A WORKFORCE crisis in Lothian hospitals is to lead to highly-paid temporary doctors being offered a 20 per cent pay rise and see existing staff workloads increase to prevent the collapse of the NHS.
While Lothian health chiefs have previously admitted to medical shortages in areas including emergency medicine, gynaecology and children’s departments, an internal medical workforce risk assessment has revealed that the issues run far deeper.
The review has shown that X-ray, maxillofacial [head, neck, face, jaw] and medical and surgical ophthalmology [eye] departments are all classed as “very high risk” with vacant posts lying empty because of a lack of suitable candidates.
Bosses have warned cash alone will not be enough to solve the problem, after they accepted that the appeal of Edinburgh and its international reputation in the medical community is no longer enough to attract workers.
The revelations come just days after Scottish doctors attending the British Medical Association (BMA) conference in the Capital warned that NHS staff were facing “relentless” pressure and that increasing intensity of workloads would lead to stress and burn-out, which could harm patients.
The reliance on expensive short-term staff will also lead to fears of enforced cuts, with budgets coming under increasing pressure. It has today emerged that:
n An offer to pay GPs £560 a night to staff emergency departments is set to fail after none applied.
n Workloads of some staff at St John’s Hospital are set to be increased in a last-gasp bid to prevent an A&E downgrade.
n The Scottish Government could reverse a planned reduction in trainee numbers in light of staff shortages.
n Pay packets of expensive locum doctors are set to be boosted further in a bid to fill posts.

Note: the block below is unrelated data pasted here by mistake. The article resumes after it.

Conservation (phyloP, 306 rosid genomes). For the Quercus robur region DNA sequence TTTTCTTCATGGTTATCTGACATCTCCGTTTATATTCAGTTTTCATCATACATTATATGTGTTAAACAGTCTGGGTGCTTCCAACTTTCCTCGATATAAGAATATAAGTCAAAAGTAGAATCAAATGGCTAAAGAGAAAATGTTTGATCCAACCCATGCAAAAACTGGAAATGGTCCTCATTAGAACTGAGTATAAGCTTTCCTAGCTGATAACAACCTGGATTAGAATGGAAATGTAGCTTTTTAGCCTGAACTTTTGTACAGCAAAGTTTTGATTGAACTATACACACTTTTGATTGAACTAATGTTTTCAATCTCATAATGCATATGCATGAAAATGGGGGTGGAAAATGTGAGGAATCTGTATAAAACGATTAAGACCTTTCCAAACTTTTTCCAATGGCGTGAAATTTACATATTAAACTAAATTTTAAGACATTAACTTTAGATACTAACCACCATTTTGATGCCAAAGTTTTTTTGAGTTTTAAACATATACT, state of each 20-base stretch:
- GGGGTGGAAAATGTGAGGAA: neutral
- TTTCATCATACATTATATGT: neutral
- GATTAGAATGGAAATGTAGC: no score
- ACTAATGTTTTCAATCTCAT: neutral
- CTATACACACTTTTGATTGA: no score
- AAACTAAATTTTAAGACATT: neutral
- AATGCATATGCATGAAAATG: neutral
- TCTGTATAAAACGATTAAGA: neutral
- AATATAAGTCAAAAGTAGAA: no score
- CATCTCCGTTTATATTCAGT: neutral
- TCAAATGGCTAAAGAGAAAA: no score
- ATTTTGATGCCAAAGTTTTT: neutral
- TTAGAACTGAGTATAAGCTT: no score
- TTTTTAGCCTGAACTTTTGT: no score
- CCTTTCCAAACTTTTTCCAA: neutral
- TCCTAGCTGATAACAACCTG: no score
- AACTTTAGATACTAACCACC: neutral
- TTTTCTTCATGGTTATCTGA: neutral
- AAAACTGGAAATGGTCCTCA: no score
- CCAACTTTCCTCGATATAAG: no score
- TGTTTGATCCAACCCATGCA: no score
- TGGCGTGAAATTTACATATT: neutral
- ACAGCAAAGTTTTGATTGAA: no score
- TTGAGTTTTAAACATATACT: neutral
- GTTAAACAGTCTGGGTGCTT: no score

n Doctor shortages in other parts of Scotland could result in even more patients being sent to Edinburgh, leading to an increased strain on Lothian resources.
n 40 per cent of emergency training posts in Lothian have gone unfilled after the latest round of recruitment.
n Health bosses are braced for an impending shortage of trained maternity consultants and gynaecologists and have admitted there is a “significant risk” permanent jobs may go unfilled.
While there are complex reasons for the situation, NHS Lothian said historic planning assumptions for the number of trained expert doctors needed had been wildly underestimated across a series of departments.
Health board sources have been privately critical of the Scottish Government model, which was designed to move away from a reliance on doctors in training.
It is understood that health board chief executive Tim Davison, who also heads the The National Reshaping Medical Workforce Project Board, has been lobbying for an increase in trainees and Holyrood today signalled it may be preparing for a U-turn.
Tory MSP and health spokesman Jackson Carlaw said the government’s long-term planning had been “disastrous”.
He added: “It should not be beyond the wit of ministers to look at how many people are in training, and match that up against the age of a workforce and population demands.
“Unfortunately, that was never done properly, leaving NHS Lothian with this staffing quandary.
“What is the point in the NHS trying to save money at one end, only to be splurging it on sky- high locum fees on the other?”
Doctors below consultant level who work directly for NHS Lothian as locums have been paid £516 for working night shifts in emergency departments. However, the sum on offer is to increase by more than £100, such is the desperation to fill roles and beat other health boards in the hunt for trained staff.